The Joys of Travelling (Not Only Sarcasm)
Trip Start Apr 08, 2012
28Trip End Sep 25, 2012
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Where I stayed
Unfortunately because not many people travel this road there are very few bus companies and the main one was on strike which is apparently more common in Bolivia than seeing a Mennonite.
So instead of waiting out something as fickle as a strike I decided to catch the bus to Villa Tunari to see if I could volunteer at the other park there.
I could have, but not doing what I would have preferred. I would rather use that time in the other park so I caught a bus back to Santa Cruz to try to find another way to go north.
Unfortunately because I picked the bus up in the middle of its route at an odd time, I was never given a bus ticket or a ticket for my bag which was put under the bus.
On every previous bus ride, the driver has assiduously checked each tag to make sure you are getting your bag and not someone else's.
Well on this occasion, arriving at 4.30 in the morning in Santa Cruz, I guess the boy that was dealing out the bags was past caring because he gave mine to someone who got off at a stop before mine.
After yelling at him and calling him a few choice names (which he never understood anyway) I had a taxi drive me to that stop to try to find the man with my bag.
But - as would have been obvious in a less stressful state - this was pointless.
The man and my bag were long gone.
Everyone keeps telling me "well at least it wasn't your backpack with your camera and computer."
And yes, at least that. But I still miss my clothes.
And I hate shopping at the best of times.
I have also found that shopping in Bolivia is impossible. The stores in Santa Cruz were either top designer brands with prices that rival those in any first world country or market stalls with weird sizes and weirder styles.
So my new batch of clothing ranges from a couple of cheaper shirts from one of these designer stores to men's shorts from a market because all the women's were freakishly short.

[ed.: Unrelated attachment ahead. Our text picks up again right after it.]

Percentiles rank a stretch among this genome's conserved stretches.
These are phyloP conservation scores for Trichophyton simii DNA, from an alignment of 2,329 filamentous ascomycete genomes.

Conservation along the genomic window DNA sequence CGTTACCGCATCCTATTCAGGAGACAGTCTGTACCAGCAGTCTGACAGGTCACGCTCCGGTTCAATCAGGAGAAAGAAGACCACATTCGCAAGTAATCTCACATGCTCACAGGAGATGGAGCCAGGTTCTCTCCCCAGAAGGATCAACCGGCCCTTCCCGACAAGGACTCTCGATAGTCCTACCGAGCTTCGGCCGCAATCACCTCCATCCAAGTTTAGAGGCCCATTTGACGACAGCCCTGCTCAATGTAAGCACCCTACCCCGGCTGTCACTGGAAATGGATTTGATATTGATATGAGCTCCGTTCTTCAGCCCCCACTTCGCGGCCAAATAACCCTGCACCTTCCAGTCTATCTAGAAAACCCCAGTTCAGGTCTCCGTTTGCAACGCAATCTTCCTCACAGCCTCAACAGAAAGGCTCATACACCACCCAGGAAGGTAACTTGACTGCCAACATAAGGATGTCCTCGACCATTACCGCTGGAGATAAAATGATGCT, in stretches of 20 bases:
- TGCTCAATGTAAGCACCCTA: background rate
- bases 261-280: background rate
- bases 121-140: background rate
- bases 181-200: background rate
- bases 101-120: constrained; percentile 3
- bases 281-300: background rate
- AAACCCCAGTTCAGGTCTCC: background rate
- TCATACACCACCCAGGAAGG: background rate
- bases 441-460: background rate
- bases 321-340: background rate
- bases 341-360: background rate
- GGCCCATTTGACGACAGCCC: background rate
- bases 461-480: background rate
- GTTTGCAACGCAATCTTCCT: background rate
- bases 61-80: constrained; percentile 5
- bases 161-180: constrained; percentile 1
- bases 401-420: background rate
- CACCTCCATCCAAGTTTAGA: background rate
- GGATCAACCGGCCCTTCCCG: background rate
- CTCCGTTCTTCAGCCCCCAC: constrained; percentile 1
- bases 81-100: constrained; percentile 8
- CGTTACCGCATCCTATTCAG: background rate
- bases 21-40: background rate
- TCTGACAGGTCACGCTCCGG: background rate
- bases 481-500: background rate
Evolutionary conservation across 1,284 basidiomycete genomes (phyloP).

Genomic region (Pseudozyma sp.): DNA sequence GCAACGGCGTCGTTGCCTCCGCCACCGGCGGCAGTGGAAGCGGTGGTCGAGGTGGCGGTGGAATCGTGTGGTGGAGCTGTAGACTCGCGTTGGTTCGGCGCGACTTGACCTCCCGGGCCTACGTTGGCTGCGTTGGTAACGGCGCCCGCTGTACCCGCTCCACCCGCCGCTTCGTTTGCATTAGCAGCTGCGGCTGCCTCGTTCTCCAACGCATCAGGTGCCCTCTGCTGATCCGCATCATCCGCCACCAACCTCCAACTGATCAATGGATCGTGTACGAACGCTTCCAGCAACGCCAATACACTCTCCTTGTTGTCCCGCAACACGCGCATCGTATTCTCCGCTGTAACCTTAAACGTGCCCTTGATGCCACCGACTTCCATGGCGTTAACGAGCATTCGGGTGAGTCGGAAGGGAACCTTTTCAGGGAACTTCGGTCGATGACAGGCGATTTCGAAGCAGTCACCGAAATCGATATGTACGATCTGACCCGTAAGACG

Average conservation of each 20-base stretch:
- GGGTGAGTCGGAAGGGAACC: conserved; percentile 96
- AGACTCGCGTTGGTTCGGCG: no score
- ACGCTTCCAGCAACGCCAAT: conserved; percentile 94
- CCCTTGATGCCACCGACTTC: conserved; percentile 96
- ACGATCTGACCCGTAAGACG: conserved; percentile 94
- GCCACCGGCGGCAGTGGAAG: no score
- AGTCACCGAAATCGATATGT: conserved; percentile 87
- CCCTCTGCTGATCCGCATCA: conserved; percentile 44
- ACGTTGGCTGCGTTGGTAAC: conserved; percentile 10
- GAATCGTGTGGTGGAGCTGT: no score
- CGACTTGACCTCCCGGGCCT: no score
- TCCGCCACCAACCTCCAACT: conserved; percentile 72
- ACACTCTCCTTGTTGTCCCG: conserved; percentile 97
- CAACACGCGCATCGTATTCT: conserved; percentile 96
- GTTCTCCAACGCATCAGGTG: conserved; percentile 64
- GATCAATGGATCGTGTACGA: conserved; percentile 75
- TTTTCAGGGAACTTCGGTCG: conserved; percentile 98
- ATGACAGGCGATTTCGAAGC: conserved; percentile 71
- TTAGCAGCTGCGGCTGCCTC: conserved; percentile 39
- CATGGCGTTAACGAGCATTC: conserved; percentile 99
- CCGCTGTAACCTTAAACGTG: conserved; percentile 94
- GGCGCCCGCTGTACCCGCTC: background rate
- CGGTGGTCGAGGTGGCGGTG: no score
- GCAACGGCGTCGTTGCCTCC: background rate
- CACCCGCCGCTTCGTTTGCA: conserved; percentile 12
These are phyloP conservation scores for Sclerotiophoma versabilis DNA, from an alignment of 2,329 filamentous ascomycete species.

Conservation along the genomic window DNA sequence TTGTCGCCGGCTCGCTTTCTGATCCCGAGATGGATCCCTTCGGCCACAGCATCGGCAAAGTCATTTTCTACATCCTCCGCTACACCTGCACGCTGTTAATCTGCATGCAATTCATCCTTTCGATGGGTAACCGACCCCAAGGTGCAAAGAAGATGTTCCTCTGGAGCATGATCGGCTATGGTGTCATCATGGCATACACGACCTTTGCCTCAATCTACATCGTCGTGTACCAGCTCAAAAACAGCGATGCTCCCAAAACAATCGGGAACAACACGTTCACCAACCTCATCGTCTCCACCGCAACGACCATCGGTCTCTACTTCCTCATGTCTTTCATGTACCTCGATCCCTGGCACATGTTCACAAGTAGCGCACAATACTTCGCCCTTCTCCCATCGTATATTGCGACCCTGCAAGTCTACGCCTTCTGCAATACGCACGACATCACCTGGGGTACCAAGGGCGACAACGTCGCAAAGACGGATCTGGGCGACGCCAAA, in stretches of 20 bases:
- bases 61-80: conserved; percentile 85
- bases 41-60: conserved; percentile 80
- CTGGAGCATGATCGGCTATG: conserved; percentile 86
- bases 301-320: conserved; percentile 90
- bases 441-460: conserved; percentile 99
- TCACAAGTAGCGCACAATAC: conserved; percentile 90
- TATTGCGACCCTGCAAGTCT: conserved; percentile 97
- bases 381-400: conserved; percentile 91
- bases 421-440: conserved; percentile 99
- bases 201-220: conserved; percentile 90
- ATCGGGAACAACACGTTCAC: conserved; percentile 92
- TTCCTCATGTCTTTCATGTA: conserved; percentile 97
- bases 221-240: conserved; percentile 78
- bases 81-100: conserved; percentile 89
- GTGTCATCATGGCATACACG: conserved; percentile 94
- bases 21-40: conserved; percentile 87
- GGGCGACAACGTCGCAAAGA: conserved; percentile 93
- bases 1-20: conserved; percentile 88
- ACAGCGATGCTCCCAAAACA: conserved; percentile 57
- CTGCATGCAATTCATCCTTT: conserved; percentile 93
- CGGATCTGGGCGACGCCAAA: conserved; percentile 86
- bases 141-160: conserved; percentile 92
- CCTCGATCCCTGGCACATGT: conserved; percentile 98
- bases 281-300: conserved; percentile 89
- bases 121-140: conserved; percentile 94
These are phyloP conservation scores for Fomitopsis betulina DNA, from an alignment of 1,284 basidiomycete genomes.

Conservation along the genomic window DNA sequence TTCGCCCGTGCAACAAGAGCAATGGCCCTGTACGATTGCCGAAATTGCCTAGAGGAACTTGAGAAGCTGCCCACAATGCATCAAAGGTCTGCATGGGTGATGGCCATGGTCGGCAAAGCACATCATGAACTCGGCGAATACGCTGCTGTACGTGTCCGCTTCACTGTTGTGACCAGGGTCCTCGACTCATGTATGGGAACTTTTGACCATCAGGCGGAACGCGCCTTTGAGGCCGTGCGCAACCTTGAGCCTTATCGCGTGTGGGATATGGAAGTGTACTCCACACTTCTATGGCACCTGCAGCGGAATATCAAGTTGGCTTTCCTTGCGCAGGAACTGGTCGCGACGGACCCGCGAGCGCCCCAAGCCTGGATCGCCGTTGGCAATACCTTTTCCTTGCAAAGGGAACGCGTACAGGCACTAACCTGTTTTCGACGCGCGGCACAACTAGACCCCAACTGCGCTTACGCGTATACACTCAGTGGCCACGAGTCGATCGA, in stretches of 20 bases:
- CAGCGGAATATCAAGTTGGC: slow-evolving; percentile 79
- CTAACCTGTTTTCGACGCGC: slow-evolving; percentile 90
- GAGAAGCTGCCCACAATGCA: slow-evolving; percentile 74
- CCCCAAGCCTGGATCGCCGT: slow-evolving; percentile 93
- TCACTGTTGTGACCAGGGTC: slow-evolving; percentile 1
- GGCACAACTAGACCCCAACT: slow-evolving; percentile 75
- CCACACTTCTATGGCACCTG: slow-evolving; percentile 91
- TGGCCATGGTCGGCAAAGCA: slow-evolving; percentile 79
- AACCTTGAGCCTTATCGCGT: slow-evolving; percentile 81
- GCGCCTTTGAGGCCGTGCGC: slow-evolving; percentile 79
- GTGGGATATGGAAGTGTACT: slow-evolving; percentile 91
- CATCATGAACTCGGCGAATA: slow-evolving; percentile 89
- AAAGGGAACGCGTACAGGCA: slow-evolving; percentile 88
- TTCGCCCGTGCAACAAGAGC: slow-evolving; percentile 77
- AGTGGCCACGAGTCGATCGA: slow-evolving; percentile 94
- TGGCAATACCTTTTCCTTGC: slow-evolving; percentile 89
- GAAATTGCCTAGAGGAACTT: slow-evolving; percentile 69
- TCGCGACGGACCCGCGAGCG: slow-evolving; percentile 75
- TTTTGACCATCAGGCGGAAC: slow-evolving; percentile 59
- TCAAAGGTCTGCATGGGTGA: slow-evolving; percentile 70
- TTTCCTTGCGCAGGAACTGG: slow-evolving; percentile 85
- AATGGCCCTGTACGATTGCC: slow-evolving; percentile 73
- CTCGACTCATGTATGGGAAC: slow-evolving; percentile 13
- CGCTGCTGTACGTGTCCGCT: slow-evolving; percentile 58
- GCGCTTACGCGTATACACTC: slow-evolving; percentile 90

I haven't had much better luck in Cochabamba. Department stores don't seem to be a thing here and that's really all I want.
So far I've stocked up on warmer clothes because my next stop is Uyuni in southern Bolivia.
Bolivia has one of the widest ranges of climate and terrain of any country. The north eastern is the Amazon Basin with dense jungle and it gradually becomes more mountainous on the edges of the Andes.
The south western half of the country is the in the Andes and reaches breath-snatching elevations of more than 5000 m (15 000 ft).
The tiny town of Uyuni relies on the tourism the Salar de Uyuni brings.
The Salar is the largest salt flat in the world at 10 582 square km (4 086 square miles) - slightly larger than the size of Yellowstone and Grand Teton National Parks together.
Tomorrow I leave for Uyuni where I'll find a 3 day tour and return with masses of photographs.
Back to the Mennonites. While Bolivia is a popular place for backpackers, being white is really obvious, especially walking down a street.
But no one is as obvious as the German Mennonites. I first saw a family when I went to the immigration office for my entry stamp and I was confused as to who they were until I remembered several people telling me of them in Paraguay (though I never saw them there).
They dress beyond conservatively and always look very somber.
I don't know the history of this particular denomination but these conservative groups tend to live in really random, very third world places where they could never hope to blend in.
Not that they care about fitting in. They live in tight knit groups and seem to keep completely to themselves.
Another common sight everywhere in Bolivia is the traditional clothing of the women of indigenous descent that includes bright colours and Spanish-style skirts. It first reminded me of what I've heard of the Herero women in Namibia that wear dresses reminiscent of Victorian days.
Both originally came from European settlers long ago but have remained as a part of each culture and have even become somewhat of an identity.
I was feeling a little off earlier and I only realised just now that it's probably because of the sudden change in elevation.
The highest point I've been at so far was in Santa Cruz at less than 1500 feet. In Cochabamba I am at more than 9000 feet.
I've bought aspirin in preparation of climbing to more than 12 000, just under the height of Teewinot Mountain.
I've read a story of someone who went off on a walk by himself in the Salar and became so disoriented and dehydrated that he started crawling around, trying to find his way back to the group.
He ended up being just a couple hundred of metres away but all the same, I'll be drinking a lot of water.
Before I finish, I recommend that everyone watch the Top Gear Bolivia Special. They had a problem with elevation as well and they also did the Death Road near La Paz which are also in my plans.